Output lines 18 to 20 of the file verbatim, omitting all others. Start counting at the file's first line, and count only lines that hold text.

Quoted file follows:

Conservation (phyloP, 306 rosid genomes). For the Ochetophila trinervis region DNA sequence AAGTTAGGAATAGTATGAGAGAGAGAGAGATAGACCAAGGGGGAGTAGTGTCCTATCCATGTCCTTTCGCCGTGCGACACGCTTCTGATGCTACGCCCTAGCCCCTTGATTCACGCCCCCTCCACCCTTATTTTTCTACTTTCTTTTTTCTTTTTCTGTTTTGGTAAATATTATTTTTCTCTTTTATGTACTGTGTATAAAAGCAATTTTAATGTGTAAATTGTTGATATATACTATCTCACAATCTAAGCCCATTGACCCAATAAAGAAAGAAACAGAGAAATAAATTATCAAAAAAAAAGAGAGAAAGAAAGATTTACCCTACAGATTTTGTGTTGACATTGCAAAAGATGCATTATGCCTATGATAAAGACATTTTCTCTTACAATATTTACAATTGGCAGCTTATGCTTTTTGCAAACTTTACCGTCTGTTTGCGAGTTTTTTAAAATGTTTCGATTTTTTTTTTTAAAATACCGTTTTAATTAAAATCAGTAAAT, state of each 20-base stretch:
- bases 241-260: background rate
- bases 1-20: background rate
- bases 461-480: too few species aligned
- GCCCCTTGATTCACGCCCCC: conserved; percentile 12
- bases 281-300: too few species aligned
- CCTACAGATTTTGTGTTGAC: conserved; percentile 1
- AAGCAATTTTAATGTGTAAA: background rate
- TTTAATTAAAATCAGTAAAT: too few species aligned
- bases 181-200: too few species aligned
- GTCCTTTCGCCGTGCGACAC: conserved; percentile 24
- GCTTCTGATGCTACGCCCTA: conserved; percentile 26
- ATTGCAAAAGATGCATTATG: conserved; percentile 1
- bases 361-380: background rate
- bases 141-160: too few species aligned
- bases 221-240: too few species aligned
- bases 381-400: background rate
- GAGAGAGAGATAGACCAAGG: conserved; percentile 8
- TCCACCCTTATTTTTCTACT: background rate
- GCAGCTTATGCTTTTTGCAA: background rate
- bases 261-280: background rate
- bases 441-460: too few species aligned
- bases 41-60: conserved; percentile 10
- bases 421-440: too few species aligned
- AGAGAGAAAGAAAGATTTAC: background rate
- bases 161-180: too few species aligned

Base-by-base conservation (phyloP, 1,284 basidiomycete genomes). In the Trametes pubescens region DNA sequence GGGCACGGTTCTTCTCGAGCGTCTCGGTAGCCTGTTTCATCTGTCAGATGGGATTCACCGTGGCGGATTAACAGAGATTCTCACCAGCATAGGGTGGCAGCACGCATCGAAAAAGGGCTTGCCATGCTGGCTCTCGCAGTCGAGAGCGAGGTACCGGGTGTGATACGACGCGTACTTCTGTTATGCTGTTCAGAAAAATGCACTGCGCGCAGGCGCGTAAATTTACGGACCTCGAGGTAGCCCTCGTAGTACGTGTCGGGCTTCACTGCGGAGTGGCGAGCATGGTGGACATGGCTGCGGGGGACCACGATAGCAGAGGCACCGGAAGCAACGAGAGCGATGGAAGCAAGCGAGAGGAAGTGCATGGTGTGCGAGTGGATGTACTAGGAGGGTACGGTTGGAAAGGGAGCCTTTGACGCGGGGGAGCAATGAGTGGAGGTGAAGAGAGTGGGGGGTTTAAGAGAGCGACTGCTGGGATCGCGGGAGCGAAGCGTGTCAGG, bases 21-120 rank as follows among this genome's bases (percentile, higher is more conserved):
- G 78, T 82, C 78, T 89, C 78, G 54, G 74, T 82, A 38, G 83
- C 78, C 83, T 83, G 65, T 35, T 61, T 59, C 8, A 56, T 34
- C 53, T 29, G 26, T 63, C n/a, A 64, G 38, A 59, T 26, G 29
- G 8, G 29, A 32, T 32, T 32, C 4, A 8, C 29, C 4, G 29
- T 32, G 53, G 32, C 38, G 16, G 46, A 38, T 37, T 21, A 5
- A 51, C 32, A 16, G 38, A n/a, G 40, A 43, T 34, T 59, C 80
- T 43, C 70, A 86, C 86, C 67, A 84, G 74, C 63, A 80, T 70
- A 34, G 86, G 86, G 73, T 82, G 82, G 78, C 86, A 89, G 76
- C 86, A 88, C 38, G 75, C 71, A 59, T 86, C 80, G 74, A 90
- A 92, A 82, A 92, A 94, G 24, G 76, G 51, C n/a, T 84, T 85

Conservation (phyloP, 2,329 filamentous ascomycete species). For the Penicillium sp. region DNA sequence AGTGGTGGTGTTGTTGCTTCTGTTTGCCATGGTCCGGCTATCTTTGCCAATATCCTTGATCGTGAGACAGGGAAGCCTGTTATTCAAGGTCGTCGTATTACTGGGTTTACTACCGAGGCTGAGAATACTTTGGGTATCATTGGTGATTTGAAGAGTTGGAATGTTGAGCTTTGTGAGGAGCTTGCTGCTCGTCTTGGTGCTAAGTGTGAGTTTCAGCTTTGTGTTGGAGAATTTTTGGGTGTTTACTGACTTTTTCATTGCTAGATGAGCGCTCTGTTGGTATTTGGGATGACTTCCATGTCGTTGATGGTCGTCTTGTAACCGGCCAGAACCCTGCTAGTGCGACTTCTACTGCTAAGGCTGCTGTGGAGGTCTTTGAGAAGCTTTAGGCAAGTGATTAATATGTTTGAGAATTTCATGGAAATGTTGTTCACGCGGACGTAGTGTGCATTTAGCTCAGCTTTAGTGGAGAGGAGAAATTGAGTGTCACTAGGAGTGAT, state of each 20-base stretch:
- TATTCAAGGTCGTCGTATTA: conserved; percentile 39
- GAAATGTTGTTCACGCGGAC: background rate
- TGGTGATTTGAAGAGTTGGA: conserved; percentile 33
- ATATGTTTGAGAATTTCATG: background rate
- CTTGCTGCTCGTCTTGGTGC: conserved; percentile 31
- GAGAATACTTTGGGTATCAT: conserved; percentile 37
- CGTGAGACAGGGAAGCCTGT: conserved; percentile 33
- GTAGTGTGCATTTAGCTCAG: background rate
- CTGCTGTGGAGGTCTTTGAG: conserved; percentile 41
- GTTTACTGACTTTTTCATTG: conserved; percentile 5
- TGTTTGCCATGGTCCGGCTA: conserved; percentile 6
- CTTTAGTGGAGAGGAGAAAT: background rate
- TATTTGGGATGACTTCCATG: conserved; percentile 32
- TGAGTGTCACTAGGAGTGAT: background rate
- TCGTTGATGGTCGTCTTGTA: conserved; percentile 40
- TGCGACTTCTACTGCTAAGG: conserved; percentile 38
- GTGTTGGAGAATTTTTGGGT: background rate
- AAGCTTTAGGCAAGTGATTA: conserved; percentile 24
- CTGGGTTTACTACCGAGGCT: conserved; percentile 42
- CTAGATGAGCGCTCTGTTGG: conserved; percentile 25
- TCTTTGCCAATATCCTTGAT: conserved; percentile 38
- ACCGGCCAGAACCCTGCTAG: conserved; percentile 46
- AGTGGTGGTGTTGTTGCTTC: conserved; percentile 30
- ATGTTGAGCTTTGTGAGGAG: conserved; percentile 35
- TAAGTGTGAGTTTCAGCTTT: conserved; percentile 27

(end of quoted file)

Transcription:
- GAGAGAGAGATAGACCAAGG: conserved; percentile 8
- TCCACCCTTATTTTTCTACT: background rate
- GCAGCTTATGCTTTTTGCAA: background rate